Dungeons and Dragons in the Digital Age

Image sourced from Pixabay

The very first Dungeons and Dragons game was published in 1974 and grew in popularity in the 70s and 80s.

The famous table-top role-playing fantasy game made its mark in an era of limited digital gaming technologies with many of the video games available at the time consisting of two dimensional platforms with rudimentary story-lines.

The complexity of DnD and the lure of its rare imagination based game-play roped in more than three million players world-wide by 1981, solidifying the game’s place in pop-culture and ‘geekdom’ forever.

In the technologically saturated world of 2018, traditional DnD is becoming digitized for the convenience of players around the globe.

The days of meeting friends around a dinner table for some fantasy RPG fun are a thing of the past because DnD players are now using digital technologies and applications to play the game.

DnD player Amy Smith uses applications such as Skype and DnD websites to play the game with her friends.

“[Without the internet] we probably wouldn’t play, most of us aren’t particularly sociable and most public games aren’t really catered for people who want to do everything we normally do,” she says.

“Our group is very heavy into thematic role-play, which isn’t something a lot of public groups do, our group is also full of unique humour as we’re all fairly in tune with our humour.”

The group of friends Miss Smith plays DnD with are scattered around the state and the internet has allowed them to play the game when they otherwise would not be able to.

“We don’t have the scheduling to meet up, and one of us is in Colac, one is in Melbourne and one is in Geelong as well as me in Ballarat,” she says.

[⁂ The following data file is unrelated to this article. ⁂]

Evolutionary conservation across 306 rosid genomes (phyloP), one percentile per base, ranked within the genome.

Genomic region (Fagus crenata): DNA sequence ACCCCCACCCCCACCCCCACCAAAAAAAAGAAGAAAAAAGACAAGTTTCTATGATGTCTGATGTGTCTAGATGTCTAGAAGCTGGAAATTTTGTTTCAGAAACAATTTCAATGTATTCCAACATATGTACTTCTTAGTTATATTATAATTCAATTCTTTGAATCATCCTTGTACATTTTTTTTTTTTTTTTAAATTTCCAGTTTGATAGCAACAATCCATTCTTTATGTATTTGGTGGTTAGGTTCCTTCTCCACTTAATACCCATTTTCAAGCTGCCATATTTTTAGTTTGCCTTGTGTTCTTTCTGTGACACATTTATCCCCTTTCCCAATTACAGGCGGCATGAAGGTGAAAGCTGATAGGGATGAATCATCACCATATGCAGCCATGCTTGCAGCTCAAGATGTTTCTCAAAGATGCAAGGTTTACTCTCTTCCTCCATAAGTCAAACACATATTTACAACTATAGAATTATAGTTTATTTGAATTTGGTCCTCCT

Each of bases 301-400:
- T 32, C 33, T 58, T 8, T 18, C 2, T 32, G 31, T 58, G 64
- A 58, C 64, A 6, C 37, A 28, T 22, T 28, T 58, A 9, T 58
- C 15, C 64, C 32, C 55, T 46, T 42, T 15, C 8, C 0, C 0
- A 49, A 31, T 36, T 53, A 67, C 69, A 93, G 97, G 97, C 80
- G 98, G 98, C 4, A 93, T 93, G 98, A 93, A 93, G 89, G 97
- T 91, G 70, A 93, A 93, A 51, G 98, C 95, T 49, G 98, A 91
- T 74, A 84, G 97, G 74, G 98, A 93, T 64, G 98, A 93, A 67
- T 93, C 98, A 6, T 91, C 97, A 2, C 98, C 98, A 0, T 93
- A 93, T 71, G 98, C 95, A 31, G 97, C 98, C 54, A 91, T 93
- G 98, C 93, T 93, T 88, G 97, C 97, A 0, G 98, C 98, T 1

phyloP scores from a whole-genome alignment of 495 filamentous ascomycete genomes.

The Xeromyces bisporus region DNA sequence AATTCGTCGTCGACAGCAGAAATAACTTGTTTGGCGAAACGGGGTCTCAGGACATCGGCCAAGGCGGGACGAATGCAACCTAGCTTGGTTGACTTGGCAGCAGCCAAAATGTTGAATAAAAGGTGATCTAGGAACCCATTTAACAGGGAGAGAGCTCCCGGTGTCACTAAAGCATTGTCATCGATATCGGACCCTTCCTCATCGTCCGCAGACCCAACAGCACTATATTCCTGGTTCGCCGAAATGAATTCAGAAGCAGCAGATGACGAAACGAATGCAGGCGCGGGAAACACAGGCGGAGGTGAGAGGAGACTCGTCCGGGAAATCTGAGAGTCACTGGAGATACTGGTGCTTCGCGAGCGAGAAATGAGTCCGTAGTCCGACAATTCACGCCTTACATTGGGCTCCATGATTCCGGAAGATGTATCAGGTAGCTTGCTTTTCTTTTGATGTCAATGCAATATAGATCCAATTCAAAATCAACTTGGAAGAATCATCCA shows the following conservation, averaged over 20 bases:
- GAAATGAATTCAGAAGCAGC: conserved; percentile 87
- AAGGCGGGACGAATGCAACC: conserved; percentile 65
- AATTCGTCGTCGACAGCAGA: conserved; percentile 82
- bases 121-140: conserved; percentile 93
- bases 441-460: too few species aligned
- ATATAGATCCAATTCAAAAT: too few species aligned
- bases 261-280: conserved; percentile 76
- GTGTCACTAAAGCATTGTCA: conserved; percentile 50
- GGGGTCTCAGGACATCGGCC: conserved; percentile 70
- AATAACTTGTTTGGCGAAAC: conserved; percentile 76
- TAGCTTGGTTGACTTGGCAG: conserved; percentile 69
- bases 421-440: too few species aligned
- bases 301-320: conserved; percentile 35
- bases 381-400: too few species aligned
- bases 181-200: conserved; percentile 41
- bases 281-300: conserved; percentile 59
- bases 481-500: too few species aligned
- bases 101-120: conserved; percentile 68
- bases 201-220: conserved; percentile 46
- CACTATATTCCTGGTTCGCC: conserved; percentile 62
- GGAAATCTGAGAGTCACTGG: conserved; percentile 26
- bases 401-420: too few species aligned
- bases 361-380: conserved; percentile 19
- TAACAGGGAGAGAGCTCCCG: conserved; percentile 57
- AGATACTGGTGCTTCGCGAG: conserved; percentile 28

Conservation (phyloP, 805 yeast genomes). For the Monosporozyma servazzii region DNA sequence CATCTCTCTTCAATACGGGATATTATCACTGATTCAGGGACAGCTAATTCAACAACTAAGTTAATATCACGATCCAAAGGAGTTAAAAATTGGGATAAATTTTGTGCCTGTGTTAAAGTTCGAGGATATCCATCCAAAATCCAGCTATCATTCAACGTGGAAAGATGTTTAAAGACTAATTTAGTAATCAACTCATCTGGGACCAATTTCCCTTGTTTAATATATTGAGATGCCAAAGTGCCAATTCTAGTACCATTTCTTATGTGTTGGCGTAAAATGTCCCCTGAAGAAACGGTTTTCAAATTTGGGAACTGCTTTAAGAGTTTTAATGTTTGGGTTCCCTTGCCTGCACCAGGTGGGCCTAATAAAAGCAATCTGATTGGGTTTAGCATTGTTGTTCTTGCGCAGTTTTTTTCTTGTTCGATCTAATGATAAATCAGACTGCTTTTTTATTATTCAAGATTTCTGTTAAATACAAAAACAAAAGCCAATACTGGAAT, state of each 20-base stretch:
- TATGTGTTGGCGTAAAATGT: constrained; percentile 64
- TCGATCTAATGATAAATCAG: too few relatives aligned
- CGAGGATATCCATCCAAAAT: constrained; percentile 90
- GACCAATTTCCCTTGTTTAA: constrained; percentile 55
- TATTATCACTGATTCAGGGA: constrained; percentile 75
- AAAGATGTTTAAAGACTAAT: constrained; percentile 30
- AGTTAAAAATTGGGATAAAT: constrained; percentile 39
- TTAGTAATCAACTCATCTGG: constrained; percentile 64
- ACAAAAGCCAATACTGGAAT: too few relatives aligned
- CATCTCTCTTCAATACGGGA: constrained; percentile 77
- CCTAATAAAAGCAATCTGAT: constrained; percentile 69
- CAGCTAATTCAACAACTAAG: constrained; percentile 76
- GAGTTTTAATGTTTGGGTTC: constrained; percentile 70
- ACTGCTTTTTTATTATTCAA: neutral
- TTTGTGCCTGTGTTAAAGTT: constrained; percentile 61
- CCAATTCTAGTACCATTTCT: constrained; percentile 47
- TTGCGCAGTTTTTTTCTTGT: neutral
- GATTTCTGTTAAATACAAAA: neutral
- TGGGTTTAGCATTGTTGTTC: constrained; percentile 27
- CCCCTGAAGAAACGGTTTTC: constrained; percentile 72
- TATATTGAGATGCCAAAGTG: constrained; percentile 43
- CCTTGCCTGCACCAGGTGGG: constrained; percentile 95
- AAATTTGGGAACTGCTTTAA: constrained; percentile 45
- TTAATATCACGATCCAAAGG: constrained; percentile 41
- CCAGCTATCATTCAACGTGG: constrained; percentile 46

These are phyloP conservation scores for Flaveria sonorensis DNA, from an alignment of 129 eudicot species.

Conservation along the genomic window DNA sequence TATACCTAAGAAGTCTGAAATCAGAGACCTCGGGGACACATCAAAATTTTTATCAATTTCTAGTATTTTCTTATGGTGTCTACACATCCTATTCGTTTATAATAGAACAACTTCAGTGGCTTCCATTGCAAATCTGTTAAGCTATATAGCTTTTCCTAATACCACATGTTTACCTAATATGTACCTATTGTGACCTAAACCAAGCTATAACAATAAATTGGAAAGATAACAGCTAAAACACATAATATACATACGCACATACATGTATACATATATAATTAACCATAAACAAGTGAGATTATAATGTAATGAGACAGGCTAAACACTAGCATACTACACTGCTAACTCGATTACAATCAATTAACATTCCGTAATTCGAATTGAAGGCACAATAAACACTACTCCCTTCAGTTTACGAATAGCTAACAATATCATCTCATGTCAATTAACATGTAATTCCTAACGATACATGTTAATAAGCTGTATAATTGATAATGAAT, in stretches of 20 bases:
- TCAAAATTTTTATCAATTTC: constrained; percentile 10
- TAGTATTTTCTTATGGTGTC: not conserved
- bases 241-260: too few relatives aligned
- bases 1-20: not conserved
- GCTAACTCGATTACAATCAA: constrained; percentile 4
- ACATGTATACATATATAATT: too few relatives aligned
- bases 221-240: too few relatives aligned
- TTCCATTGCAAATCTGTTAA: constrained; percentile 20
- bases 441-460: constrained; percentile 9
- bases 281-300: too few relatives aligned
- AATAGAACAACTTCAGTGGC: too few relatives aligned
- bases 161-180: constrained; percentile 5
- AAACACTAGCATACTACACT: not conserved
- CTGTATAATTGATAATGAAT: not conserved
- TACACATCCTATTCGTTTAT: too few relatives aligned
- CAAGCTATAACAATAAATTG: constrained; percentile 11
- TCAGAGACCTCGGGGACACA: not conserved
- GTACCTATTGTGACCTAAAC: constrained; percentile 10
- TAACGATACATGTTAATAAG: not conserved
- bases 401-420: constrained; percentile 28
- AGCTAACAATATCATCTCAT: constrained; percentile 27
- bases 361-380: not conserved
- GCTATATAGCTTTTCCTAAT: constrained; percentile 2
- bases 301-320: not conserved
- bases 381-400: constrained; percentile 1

“It means that our group, that is scattered across Victoria with fairly intense schedules, can actually play regularly.”

By using websites such as dndbeyond.com, roll20 and a virtual map and dice, Miss Smith says the game is simplified and she is able to focus on the creative aspects of playing.

“We don’t have to do a lot of the paper math etcetera that comes with manual DnD and it keeps track of all our stuff for us” she says.

The websites and applications Miss Smith uses help her store her character sheet and keep up with her character’s stats and health points, use virtual dice, visualize the area her party is in and video chat with her friends.

Miss Smith says that DnD is a way of socialising and being creative.

“It’s great to hang out with friends and do random awesome things, plus it lets me flex my creativity and play around with ideas I normally wouldn’t have,” she says.

“While DnD has a set of rules it’s really just a guideline and our dungeon master indulges my curiosity and experimental nature with the builds and the likes that I am allowed to do.”

Miss Smith’s DnD character ‘Amaryll’ is at the epicentre of all of Miss Smith’s adventures with DnD.  

‘Amaryll’, Amy Smith’s DnD character. Credit to artist: http://lolakita.tumblr.com/

“I really enjoy the character-building and development side of it and absolutely adore building my character’s personality” she says. “Really I just love the extension of my personality I’ve implemented.”

The convenience of playing online has given Miss Smith the opportunity to play DnD on a weekly basis.

“Instead of needing people to meet around a table once a week you just need an internet connection,” she says.

“DnD and role-playing games as a whole are super fun to play with friends, it’s fun to authentically play characters and engage in shenanigans,” says Miss Smith.

Despite the advantage of the digital technologies Miss Smith currently uses to play DnD, she says that there is room for improvement.

“Phone apps need to get a lot better to be honest … and there needs to be a higher freedom within the online tools with what you can do,” she says.



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